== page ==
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Lupus as a Cause of Stroke

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Updated November 11, 2008

Lupus as a Cause of Stroke

Systemic lupus erythematosus, commonly known as lupus, is a disease that causes the body's immune system to malfunction, producing antibodies against the body’s own tissues. These antibodies can cause damage to multiple organs leading to symptoms which vary widely and include fatigue, skin rashes, joint pains, arthritis, and seizures, among others.

Lupus patients are more likely to suffer a stroke than people without lupus. In fact, some people with lupus suffer from recurrent strokes, especially if they also have high blood pressure.

How Does Lupus Cause Stroke?

Because lupus affects multiple organs in the body, it has the potential to induce stroke in several important ways:

  • By triggering the formation of blood clots: One of the many abnormal antibodies produced by the immune system of lupus patients is the antiphospholipid antibody. This antibody is known to attack the membranes of cells that line the inside of blood vessels. The attack causes a "biological cascade" which initiates the formation of blood clots. This can happen in different parts of the body, including the deep veins of the legs, the chambers of the heart, and the large veins of the head. In some cases, these blood clots have the potential to travel to the brain and cause embolic strokes.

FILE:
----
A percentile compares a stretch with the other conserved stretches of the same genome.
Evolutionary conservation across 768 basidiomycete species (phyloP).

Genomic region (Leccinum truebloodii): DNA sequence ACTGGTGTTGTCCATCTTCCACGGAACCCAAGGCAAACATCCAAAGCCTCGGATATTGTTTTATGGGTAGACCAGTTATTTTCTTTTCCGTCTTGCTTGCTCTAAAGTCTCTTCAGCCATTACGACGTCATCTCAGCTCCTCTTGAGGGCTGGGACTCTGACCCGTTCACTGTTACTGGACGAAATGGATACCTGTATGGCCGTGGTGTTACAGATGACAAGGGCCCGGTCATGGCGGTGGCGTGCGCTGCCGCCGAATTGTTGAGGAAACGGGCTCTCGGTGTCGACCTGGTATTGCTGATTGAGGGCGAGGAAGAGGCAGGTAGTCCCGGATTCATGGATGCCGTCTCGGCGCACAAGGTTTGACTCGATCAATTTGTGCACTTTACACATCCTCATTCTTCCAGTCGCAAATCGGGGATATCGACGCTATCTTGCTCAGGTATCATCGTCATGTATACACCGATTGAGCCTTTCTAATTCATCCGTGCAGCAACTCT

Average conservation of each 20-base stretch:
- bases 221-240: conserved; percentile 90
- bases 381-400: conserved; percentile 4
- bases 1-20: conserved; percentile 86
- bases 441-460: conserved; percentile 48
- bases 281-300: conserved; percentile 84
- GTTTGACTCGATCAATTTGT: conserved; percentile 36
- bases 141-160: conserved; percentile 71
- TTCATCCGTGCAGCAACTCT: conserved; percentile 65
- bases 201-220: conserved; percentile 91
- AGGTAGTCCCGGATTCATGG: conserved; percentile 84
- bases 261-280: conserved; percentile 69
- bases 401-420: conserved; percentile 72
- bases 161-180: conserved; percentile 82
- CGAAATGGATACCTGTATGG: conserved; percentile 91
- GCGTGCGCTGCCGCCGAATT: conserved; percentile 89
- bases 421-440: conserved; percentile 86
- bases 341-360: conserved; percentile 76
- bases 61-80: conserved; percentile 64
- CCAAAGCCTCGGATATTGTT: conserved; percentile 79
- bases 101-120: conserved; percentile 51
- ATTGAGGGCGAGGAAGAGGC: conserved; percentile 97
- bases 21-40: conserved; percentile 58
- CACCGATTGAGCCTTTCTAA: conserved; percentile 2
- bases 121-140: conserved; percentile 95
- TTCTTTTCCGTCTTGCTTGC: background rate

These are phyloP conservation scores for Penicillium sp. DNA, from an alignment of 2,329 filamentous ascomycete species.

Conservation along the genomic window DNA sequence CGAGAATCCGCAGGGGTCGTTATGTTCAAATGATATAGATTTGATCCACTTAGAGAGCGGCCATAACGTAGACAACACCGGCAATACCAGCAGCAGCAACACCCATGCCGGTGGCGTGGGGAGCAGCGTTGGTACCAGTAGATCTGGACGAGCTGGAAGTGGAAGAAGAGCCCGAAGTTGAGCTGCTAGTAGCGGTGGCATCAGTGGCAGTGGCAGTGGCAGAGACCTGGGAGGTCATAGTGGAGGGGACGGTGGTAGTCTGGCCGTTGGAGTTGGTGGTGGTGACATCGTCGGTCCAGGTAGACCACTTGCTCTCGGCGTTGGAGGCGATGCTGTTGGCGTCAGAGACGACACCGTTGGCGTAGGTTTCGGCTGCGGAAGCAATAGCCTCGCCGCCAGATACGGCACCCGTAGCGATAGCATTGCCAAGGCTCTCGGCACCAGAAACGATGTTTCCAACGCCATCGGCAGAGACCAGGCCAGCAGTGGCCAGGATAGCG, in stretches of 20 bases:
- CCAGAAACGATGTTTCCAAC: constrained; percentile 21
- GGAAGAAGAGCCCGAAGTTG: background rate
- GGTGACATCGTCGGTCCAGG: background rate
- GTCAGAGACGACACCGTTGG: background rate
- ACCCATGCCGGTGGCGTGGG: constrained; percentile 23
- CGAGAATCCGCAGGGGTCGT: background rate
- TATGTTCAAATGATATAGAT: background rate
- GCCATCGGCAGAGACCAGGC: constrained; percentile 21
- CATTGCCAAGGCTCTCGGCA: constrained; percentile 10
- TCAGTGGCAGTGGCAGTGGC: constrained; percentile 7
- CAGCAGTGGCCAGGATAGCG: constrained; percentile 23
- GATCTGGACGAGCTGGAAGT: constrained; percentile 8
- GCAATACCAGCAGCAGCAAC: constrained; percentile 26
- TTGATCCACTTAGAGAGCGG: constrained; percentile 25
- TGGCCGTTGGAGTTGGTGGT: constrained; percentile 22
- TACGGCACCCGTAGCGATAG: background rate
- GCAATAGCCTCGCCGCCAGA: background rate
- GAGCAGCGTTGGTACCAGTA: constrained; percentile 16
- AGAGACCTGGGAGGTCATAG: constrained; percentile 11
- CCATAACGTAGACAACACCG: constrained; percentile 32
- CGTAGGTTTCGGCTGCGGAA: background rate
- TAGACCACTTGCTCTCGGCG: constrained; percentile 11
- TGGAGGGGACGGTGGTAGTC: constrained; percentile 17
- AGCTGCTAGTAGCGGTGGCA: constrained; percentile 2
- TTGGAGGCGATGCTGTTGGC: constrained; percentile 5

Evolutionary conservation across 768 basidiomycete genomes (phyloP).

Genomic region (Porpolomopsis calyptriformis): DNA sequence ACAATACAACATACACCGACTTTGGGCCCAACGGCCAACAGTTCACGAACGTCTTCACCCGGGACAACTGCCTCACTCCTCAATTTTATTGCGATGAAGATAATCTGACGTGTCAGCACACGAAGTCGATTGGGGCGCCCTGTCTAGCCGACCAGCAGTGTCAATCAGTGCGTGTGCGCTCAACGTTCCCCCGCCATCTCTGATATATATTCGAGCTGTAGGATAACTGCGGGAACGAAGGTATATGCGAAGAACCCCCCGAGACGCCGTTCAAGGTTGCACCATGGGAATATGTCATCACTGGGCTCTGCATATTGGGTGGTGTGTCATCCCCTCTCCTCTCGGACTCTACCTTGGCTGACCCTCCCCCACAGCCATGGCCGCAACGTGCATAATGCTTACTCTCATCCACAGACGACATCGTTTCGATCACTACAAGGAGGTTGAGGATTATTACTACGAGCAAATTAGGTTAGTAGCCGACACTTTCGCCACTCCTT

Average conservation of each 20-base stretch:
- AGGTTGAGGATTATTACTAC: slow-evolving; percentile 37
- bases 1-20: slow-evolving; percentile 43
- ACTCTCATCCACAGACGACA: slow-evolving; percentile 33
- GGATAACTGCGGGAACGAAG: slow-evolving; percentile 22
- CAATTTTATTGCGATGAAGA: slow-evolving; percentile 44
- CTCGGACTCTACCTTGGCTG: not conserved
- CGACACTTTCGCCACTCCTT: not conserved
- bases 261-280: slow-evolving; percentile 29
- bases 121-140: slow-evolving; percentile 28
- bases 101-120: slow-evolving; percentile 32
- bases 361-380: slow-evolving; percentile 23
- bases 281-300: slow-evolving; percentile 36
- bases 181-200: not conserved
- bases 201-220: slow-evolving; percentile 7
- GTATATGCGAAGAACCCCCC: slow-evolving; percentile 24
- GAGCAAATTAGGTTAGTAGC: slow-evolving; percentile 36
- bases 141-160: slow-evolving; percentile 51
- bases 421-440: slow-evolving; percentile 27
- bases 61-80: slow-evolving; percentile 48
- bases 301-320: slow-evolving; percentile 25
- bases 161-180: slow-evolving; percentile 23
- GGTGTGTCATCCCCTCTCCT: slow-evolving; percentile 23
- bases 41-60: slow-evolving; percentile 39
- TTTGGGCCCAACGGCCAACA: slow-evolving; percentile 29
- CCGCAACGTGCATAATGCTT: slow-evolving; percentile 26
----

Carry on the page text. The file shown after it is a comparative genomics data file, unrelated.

Other antibodies seen in lupus which have been associated with the abnormal formation of blood clots include lupus anticoagulant and anticardiolipin antibodies.

  • By inducing the formation of small deposits of immune products inside the heart: A collection of immune deposits can be found inside the hearts of a fraction of lupus patients. These immune deposits can be thought of as small pellets of antibodies, and immune cells mixed with minerals, proteins and other products of the immune system. The immune system is reacting against the body’s own tissues. This condition, referred to as Liebman Sacks endocarditis, can cause strokes when these small pellets travel from the heart to the brain.

  • By causing inflammation inside the walls of blood vessels: This condition, known as vasculitis, can be seen in many patients with lupus. At times, the inflammation in the blood vessels is so severe that blood flow through the inflamed vessel is completely prevented. This is particularly dangerous when it happens to the blood vessels in the brain as it can lead to stroke.

Sources:
Y Kitagawa, F Gotoh, A Koto and H Okayasu; Stroke in systemic lupus erythematosus Stroke 1990;21;1533-1539
Katrin L. Conen, Christina Jeanneret, Burkhard Hecker, Gieri Cathomas, Barbara C. Biedermann Acute occlusive large vessel disease leading to fatal stroke in a patient with systemic lupus erythematosus: Arteritis or atherosclerosis? Arthritis & Rheumatism 2006, Volume 54, 908-913
Kushner M, Simonian N; Lupus anticoagulants, anticardiolipin antibodies, and cerebral ischemia. Stroke1989;20: 225-229

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